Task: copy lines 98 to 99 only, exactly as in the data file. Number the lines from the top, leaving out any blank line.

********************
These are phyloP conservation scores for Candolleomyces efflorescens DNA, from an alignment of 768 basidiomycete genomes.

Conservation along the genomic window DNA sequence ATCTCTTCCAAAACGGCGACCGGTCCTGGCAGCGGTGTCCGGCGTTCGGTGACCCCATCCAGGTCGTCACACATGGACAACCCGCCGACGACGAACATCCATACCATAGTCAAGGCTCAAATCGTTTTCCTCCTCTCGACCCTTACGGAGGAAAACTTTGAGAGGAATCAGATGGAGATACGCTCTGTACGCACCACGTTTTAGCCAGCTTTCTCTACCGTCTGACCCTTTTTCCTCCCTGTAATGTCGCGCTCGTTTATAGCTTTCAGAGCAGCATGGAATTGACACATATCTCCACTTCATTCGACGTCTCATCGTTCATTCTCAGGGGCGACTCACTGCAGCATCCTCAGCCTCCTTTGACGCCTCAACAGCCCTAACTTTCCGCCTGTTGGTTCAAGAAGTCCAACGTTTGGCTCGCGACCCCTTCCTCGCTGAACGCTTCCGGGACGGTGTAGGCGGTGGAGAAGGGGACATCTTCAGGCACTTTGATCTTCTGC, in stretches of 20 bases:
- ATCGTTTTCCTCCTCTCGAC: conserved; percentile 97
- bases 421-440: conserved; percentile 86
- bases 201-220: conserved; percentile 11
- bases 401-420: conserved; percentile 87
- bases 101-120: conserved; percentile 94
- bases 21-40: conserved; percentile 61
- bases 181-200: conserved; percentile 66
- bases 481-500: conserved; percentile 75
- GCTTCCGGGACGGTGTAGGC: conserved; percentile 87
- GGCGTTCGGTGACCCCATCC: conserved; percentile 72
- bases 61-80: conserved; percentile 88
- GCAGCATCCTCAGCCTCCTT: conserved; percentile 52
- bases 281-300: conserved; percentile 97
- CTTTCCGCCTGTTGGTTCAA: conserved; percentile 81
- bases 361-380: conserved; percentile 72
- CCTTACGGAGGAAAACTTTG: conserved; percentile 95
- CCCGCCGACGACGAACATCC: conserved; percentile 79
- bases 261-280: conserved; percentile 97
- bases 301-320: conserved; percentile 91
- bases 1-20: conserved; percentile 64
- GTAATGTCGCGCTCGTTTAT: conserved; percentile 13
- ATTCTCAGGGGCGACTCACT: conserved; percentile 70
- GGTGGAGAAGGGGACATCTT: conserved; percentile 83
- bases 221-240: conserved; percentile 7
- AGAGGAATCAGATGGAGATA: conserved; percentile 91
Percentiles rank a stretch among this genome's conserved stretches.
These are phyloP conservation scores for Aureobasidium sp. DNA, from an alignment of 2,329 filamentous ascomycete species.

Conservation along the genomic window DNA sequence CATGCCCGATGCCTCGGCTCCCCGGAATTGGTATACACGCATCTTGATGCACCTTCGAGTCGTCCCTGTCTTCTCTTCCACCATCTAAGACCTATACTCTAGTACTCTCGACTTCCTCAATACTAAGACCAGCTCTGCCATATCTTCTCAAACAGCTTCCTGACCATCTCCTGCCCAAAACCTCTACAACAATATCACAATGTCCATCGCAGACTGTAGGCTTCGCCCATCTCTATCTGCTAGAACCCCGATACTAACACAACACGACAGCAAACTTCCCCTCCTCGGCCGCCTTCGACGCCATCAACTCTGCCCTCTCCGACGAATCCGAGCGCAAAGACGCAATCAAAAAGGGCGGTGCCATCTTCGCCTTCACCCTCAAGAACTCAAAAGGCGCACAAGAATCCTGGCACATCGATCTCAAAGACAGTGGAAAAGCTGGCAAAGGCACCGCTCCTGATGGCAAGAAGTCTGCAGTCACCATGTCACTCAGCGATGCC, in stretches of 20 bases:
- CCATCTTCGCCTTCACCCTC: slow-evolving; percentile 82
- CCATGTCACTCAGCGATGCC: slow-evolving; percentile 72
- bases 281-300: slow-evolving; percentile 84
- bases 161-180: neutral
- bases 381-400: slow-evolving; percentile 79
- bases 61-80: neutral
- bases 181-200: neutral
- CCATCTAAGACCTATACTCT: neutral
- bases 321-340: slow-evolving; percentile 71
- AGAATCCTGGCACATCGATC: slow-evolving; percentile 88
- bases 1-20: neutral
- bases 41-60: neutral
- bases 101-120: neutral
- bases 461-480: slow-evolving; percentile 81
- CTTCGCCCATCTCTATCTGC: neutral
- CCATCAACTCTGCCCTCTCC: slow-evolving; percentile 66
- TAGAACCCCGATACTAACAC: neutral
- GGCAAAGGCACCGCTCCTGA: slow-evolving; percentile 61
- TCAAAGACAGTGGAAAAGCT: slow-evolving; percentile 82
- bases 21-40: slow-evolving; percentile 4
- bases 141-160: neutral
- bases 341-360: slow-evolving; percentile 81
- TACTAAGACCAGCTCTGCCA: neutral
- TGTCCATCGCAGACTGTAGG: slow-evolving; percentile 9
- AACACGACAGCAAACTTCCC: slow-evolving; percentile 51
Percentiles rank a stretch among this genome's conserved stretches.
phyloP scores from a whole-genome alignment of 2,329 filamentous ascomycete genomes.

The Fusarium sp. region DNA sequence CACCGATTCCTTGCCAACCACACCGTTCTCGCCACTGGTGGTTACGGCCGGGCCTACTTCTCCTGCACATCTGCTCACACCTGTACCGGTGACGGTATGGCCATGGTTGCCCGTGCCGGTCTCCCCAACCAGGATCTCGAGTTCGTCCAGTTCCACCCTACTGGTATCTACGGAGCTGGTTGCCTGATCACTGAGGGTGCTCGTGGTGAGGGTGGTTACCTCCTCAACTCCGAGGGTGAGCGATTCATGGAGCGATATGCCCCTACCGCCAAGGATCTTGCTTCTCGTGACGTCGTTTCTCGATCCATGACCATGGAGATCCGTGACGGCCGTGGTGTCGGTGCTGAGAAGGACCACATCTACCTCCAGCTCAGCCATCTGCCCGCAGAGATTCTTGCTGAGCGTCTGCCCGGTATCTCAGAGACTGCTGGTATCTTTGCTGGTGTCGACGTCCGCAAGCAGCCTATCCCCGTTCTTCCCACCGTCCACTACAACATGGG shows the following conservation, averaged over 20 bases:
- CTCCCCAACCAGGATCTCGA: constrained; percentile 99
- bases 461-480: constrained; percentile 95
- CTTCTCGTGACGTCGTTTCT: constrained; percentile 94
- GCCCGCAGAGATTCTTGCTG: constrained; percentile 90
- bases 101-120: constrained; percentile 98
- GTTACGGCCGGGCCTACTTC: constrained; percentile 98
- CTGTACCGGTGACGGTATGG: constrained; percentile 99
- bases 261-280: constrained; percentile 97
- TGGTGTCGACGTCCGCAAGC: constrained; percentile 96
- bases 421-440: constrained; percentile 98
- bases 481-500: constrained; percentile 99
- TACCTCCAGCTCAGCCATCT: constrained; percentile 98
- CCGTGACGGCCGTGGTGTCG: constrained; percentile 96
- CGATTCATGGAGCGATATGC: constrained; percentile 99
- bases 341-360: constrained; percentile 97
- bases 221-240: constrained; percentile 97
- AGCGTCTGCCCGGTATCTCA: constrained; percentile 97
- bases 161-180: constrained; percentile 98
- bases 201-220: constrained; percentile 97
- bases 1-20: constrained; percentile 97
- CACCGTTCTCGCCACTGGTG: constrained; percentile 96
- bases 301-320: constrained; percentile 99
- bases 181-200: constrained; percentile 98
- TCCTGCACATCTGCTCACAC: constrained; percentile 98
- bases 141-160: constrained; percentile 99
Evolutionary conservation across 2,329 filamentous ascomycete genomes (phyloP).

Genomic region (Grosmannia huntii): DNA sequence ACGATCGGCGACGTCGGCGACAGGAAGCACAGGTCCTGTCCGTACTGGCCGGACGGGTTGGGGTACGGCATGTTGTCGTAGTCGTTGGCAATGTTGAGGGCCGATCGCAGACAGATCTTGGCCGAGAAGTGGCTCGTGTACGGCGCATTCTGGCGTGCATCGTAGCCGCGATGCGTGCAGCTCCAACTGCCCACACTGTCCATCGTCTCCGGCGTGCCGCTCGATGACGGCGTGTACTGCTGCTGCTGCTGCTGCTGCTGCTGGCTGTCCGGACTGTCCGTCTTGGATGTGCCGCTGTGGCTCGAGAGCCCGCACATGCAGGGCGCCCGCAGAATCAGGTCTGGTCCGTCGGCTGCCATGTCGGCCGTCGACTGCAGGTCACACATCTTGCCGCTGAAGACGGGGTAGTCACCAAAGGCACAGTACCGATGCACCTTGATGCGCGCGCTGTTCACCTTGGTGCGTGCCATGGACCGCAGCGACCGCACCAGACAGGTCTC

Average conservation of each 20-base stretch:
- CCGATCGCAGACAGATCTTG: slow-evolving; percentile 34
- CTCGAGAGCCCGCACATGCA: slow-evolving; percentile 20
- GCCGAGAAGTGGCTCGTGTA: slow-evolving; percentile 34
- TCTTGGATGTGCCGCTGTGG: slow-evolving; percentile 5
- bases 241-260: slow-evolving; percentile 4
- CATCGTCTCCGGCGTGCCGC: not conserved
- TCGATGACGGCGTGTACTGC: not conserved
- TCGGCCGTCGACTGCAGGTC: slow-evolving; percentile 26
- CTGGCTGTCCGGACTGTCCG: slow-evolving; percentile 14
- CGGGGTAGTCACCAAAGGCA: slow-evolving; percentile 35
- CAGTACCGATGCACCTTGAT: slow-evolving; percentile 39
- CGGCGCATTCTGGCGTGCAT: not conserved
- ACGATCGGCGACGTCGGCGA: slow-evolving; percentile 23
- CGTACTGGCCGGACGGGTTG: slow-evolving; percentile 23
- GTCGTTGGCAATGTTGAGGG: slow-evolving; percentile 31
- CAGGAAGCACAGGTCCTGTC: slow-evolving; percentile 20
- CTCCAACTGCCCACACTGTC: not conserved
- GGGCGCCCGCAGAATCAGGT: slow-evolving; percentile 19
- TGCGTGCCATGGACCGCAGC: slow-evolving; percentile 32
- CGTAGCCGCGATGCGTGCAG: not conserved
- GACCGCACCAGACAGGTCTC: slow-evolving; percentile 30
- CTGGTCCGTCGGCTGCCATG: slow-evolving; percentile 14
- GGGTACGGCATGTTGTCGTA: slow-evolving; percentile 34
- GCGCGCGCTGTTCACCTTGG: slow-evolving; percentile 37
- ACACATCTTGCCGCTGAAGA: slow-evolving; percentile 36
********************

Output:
- CGGCGCATTCTGGCGTGCAT: not conserved
- ACGATCGGCGACGTCGGCGA: slow-evolving; percentile 23